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[dis-deyn-fuh l, dih-steyn-] /dɪsˈdeɪn fəl, dɪˈsteɪn-/
full of or showing disdain; scornful.
Origin of disdainful
First recorded in 1535-45; disdain + -ful
Related forms
disdainfully, adverb
disdainfulness, noun
contemptuous, haughty, contumelious. Unabridged
Based on the Random House Dictionary, © Random House, Inc. 2018.
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Examples from the Web for disdainful
Contemporary Examples
Historical Examples
  • That he had lived in the City all his life and was disdainful of other localities, no doubt.

    The Uncommercial Traveller Charles Dickens
  • That disdainful glance of his on the first evening I could never forget, billah.

    The Book of Khalid Ameen Rihani
  • I did not protest, from a feeling of a sort of disdainful indifference.

    Therese Raquin Emile Zola
  • She looked at him, and laughed; a cold laugh, disdainful, yet not bitter.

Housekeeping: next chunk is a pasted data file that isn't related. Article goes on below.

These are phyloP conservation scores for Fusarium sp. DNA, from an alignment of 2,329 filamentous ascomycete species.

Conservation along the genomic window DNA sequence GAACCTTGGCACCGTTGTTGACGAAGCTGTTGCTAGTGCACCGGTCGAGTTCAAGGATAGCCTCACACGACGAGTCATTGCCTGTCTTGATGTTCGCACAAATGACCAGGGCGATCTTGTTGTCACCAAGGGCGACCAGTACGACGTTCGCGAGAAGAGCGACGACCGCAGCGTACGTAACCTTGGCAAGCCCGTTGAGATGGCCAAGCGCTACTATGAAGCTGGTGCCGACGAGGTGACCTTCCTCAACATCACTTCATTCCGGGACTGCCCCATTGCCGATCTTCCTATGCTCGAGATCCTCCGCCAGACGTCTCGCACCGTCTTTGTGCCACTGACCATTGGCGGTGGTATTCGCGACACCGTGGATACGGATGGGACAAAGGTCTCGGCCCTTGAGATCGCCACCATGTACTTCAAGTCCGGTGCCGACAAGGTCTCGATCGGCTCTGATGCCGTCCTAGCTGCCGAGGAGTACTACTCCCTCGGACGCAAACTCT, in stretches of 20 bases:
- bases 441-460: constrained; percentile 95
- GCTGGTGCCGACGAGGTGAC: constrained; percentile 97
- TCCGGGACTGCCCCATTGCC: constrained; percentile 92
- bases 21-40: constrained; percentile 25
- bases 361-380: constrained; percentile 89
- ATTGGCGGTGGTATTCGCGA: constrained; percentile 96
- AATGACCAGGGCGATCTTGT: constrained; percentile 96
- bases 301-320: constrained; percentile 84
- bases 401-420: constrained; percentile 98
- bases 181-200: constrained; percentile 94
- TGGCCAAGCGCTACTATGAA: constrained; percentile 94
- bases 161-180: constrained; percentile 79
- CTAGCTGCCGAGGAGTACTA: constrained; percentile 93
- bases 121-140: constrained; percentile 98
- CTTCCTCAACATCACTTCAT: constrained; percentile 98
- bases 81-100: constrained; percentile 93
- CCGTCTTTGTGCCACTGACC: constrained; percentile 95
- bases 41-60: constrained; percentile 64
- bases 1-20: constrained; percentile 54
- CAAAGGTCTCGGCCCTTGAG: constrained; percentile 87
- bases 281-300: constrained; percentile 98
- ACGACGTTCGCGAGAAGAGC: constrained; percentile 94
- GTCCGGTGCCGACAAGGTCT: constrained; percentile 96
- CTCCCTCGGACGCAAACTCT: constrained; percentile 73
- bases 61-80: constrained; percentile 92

The Lion's Skin Rafael Sabatini
  • But he checked the impulse with a disdainful curve of his lips.

    Under Western Eyes Joseph Conrad
  • Had you been another kind of man I might have been too hopeless or too disdainful.

    The Rescue Joseph Conrad
British Dictionary definitions for disdainful


showing or feeling disdain
Derived Forms
disdainfully, adverb
disdainfulness, noun
Collins English Dictionary - Complete & Unabridged 2012 Digital Edition
© William Collins Sons & Co. Ltd. 1979, 1986 © HarperCollins
Publishers 1998, 2000, 2003, 2005, 2006, 2007, 2009, 2012
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